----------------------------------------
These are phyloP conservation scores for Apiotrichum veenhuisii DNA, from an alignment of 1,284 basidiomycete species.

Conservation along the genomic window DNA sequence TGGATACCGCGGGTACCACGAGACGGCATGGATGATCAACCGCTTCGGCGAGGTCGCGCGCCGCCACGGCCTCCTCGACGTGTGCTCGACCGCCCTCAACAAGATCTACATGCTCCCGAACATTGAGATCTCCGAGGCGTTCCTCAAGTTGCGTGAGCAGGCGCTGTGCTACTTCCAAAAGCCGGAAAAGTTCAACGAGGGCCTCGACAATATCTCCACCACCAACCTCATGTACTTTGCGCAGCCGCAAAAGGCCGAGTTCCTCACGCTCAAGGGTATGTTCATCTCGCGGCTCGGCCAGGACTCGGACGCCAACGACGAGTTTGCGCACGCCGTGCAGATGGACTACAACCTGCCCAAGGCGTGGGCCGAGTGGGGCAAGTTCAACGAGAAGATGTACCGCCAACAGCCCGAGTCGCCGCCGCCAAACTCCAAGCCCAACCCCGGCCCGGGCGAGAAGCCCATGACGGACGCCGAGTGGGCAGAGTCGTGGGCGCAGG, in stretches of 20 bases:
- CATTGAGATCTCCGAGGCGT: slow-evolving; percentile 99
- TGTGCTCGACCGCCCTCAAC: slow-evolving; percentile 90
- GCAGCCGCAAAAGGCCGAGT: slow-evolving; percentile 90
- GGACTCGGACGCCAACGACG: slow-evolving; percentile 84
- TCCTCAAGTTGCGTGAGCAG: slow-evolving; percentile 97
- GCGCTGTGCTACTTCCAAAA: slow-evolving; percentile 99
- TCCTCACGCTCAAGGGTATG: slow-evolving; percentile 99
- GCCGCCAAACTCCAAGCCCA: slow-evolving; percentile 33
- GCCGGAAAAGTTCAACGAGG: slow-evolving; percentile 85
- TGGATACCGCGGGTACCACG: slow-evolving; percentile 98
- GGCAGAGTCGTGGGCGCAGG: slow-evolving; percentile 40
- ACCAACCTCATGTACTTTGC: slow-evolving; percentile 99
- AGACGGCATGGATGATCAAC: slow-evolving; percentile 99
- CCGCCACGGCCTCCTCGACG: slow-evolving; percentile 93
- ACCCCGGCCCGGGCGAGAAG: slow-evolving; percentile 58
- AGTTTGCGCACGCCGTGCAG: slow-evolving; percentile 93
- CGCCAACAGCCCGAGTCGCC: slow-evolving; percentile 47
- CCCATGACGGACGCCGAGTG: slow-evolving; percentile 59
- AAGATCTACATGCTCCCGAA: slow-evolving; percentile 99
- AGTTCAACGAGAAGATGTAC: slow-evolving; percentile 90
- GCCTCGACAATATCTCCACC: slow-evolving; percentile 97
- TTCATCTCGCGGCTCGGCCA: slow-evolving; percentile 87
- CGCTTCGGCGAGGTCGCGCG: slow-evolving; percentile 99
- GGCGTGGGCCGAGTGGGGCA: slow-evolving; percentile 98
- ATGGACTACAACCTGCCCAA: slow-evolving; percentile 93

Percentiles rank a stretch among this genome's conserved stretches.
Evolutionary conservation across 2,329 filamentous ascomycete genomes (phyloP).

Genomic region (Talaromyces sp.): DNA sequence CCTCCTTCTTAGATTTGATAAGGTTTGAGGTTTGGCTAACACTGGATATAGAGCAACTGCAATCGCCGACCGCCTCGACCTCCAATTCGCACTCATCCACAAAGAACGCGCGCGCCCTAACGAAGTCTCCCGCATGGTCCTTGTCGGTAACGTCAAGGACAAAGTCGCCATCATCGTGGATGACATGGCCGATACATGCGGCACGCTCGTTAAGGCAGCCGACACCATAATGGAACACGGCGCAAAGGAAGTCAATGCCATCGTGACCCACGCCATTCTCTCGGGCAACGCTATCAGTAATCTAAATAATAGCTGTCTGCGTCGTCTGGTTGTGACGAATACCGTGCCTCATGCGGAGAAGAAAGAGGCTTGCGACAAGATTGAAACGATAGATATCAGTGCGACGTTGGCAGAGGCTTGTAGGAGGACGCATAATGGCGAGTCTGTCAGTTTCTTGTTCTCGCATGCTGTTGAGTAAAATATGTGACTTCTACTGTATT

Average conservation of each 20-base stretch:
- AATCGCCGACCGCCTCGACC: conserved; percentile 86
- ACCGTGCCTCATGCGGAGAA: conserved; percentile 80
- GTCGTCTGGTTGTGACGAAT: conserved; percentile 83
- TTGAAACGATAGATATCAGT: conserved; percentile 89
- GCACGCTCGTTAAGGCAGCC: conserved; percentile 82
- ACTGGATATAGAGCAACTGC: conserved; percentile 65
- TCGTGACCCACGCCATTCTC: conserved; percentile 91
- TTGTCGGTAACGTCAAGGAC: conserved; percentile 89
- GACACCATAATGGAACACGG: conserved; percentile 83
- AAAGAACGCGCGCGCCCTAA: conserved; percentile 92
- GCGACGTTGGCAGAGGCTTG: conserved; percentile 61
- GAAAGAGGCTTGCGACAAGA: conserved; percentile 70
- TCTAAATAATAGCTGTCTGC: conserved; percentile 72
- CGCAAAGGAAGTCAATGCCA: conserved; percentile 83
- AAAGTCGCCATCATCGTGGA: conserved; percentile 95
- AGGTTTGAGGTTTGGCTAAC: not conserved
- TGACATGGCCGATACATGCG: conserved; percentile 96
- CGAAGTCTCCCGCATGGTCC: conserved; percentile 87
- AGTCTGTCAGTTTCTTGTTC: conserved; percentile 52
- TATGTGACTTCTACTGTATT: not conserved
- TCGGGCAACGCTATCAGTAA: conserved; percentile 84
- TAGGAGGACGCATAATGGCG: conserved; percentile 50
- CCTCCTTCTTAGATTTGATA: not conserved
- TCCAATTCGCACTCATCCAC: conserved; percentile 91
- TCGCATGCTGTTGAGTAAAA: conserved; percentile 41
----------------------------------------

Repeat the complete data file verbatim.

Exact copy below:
These are phyloP conservation scores for Apiotrichum veenhuisii DNA, from an alignment of 1,284 basidiomycete species.

Conservation along the genomic window DNA sequence TGGATACCGCGGGTACCACGAGACGGCATGGATGATCAACCGCTTCGGCGAGGTCGCGCGCCGCCACGGCCTCCTCGACGTGTGCTCGACCGCCCTCAACAAGATCTACATGCTCCCGAACATTGAGATCTCCGAGGCGTTCCTCAAGTTGCGTGAGCAGGCGCTGTGCTACTTCCAAAAGCCGGAAAAGTTCAACGAGGGCCTCGACAATATCTCCACCACCAACCTCATGTACTTTGCGCAGCCGCAAAAGGCCGAGTTCCTCACGCTCAAGGGTATGTTCATCTCGCGGCTCGGCCAGGACTCGGACGCCAACGACGAGTTTGCGCACGCCGTGCAGATGGACTACAACCTGCCCAAGGCGTGGGCCGAGTGGGGCAAGTTCAACGAGAAGATGTACCGCCAACAGCCCGAGTCGCCGCCGCCAAACTCCAAGCCCAACCCCGGCCCGGGCGAGAAGCCCATGACGGACGCCGAGTGGGCAGAGTCGTGGGCGCAGG, in stretches of 20 bases:
- CATTGAGATCTCCGAGGCGT: slow-evolving; percentile 99
- TGTGCTCGACCGCCCTCAAC: slow-evolving; percentile 90
- GCAGCCGCAAAAGGCCGAGT: slow-evolving; percentile 90
- GGACTCGGACGCCAACGACG: slow-evolving; percentile 84
- TCCTCAAGTTGCGTGAGCAG: slow-evolving; percentile 97
- GCGCTGTGCTACTTCCAAAA: slow-evolving; percentile 99
- TCCTCACGCTCAAGGGTATG: slow-evolving; percentile 99
- GCCGCCAAACTCCAAGCCCA: slow-evolving; percentile 33
- GCCGGAAAAGTTCAACGAGG: slow-evolving; percentile 85
- TGGATACCGCGGGTACCACG: slow-evolving; percentile 98
- GGCAGAGTCGTGGGCGCAGG: slow-evolving; percentile 40
- ACCAACCTCATGTACTTTGC: slow-evolving; percentile 99
- AGACGGCATGGATGATCAAC: slow-evolving; percentile 99
- CCGCCACGGCCTCCTCGACG: slow-evolving; percentile 93
- ACCCCGGCCCGGGCGAGAAG: slow-evolving; percentile 58
- AGTTTGCGCACGCCGTGCAG: slow-evolving; percentile 93
- CGCCAACAGCCCGAGTCGCC: slow-evolving; percentile 47
- CCCATGACGGACGCCGAGTG: slow-evolving; percentile 59
- AAGATCTACATGCTCCCGAA: slow-evolving; percentile 99
- AGTTCAACGAGAAGATGTAC: slow-evolving; percentile 90
- GCCTCGACAATATCTCCACC: slow-evolving; percentile 97
- TTCATCTCGCGGCTCGGCCA: slow-evolving; percentile 87
- CGCTTCGGCGAGGTCGCGCG: slow-evolving; percentile 99
- GGCGTGGGCCGAGTGGGGCA: slow-evolving; percentile 98
- ATGGACTACAACCTGCCCAA: slow-evolving; percentile 93

Percentiles rank a stretch among this genome's conserved stretches.
Evolutionary conservation across 2,329 filamentous ascomycete genomes (phyloP).

Genomic region (Talaromyces sp.): DNA sequence CCTCCTTCTTAGATTTGATAAGGTTTGAGGTTTGGCTAACACTGGATATAGAGCAACTGCAATCGCCGACCGCCTCGACCTCCAATTCGCACTCATCCACAAAGAACGCGCGCGCCCTAACGAAGTCTCCCGCATGGTCCTTGTCGGTAACGTCAAGGACAAAGTCGCCATCATCGTGGATGACATGGCCGATACATGCGGCACGCTCGTTAAGGCAGCCGACACCATAATGGAACACGGCGCAAAGGAAGTCAATGCCATCGTGACCCACGCCATTCTCTCGGGCAACGCTATCAGTAATCTAAATAATAGCTGTCTGCGTCGTCTGGTTGTGACGAATACCGTGCCTCATGCGGAGAAGAAAGAGGCTTGCGACAAGATTGAAACGATAGATATCAGTGCGACGTTGGCAGAGGCTTGTAGGAGGACGCATAATGGCGAGTCTGTCAGTTTCTTGTTCTCGCATGCTGTTGAGTAAAATATGTGACTTCTACTGTATT

Average conservation of each 20-base stretch:
- AATCGCCGACCGCCTCGACC: conserved; percentile 86
- ACCGTGCCTCATGCGGAGAA: conserved; percentile 80
- GTCGTCTGGTTGTGACGAAT: conserved; percentile 83
- TTGAAACGATAGATATCAGT: conserved; percentile 89
- GCACGCTCGTTAAGGCAGCC: conserved; percentile 82
- ACTGGATATAGAGCAACTGC: conserved; percentile 65
- TCGTGACCCACGCCATTCTC: conserved; percentile 91
- TTGTCGGTAACGTCAAGGAC: conserved; percentile 89
- GACACCATAATGGAACACGG: conserved; percentile 83
- AAAGAACGCGCGCGCCCTAA: conserved; percentile 92
- GCGACGTTGGCAGAGGCTTG: conserved; percentile 61
- GAAAGAGGCTTGCGACAAGA: conserved; percentile 70
- TCTAAATAATAGCTGTCTGC: conserved; percentile 72
- CGCAAAGGAAGTCAATGCCA: conserved; percentile 83
- AAAGTCGCCATCATCGTGGA: conserved; percentile 95
- AGGTTTGAGGTTTGGCTAAC: not conserved
- TGACATGGCCGATACATGCG: conserved; percentile 96
- CGAAGTCTCCCGCATGGTCC: conserved; percentile 87
- AGTCTGTCAGTTTCTTGTTC: conserved; percentile 52
- TATGTGACTTCTACTGTATT: not conserved
- TCGGGCAACGCTATCAGTAA: conserved; percentile 84
- TAGGAGGACGCATAATGGCG: conserved; percentile 50
- CCTCCTTCTTAGATTTGATA: not conserved
- TCCAATTCGCACTCATCCAC: conserved; percentile 91
- TCGCATGCTGTTGAGTAAAA: conserved; percentile 41